Several weeks ago, a number of my colleagues posted about DHS/Administration plans to discontinue National Level Exercises (NLEs) to cut costs. Although I am a big proponent of exercises as a proactive means of ensuring readiness, I kept my two cents to myself, since my colleagues had already expressed concern.

However, I recall then-Arizona Governor (now DHS Secretary) Janet Napolitano expressing concern to Secretary Chertoff that the NLEs were all prescripted and a waste of time to professionals in the response and law enforcement business.

That said, I need not remind anyone in DC that government leadership is constantly changing. There are few top positions held by individuals who have made a career (up through the ranks) in the agency they head. So at least every four to eight years there is at least one entire leadership change-out.  I am not saying that is a bad thing because it does bring new ideas to an agency, but rather I am simply stating the fact that there is turnover at the top of the government.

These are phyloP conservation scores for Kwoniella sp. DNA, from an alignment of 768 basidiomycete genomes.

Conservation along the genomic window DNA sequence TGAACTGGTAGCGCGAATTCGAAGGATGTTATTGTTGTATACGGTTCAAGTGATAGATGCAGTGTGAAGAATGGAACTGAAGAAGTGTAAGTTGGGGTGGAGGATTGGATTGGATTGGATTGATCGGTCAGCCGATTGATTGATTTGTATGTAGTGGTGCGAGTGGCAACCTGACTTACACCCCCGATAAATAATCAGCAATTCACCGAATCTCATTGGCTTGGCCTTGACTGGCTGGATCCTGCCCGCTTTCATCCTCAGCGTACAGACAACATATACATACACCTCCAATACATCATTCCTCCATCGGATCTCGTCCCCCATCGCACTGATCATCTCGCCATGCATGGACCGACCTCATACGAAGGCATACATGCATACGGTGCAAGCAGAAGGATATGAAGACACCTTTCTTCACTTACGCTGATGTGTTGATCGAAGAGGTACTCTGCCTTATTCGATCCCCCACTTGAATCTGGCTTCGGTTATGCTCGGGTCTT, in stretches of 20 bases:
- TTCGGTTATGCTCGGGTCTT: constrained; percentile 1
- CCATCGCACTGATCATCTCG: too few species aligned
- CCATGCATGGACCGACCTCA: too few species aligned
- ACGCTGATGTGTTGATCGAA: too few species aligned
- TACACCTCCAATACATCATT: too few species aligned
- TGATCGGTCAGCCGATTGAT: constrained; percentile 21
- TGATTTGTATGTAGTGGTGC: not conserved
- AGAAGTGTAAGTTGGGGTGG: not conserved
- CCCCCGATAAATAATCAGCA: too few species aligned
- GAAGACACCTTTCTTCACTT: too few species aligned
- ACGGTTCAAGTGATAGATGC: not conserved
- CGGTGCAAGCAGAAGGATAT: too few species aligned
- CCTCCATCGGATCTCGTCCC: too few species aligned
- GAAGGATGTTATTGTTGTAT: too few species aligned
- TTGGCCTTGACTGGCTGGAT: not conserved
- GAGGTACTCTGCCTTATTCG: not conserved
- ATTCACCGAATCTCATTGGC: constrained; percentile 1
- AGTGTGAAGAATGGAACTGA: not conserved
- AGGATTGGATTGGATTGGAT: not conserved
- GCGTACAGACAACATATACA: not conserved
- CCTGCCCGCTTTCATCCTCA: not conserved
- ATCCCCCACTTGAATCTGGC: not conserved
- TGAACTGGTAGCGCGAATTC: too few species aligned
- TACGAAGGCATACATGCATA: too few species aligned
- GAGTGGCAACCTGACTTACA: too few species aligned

Back to my soapbox, I am sure some of you will remember NLEs were originally called TOPOFF exercises. Maybe that was not the sexiest title but it was probably more appropriate. TOPOFF was the government’s slang for Top Officials exercises, and they were mandated by Congress to ensure that our highest leadership knows what to do (and who does it) when things do go bump in the night in our country. They were designed to show each top leader across the government how the government works as a whole and what each agency is responsible for during an emergency or event that impacts the lives of Americans.

During the exercises (and depending on the event), they were able to see how agencies would respond regardless of how large or small their roles may be. NLEs prompted interactions between agencies, finding how each agency plays a role in helping the nation, regardless of who is in charge of an event. It also gave each leader a brief knowledge of the terms now standardized for responding to any emergency, disaster or event. A standard language was key to the success of the response.

Our nation faces new enemies, and in the fast-paced world in which we live, this is no time for a learning curve for our leadership. They need to be ready to hit the ground running. There is no time for do-overs.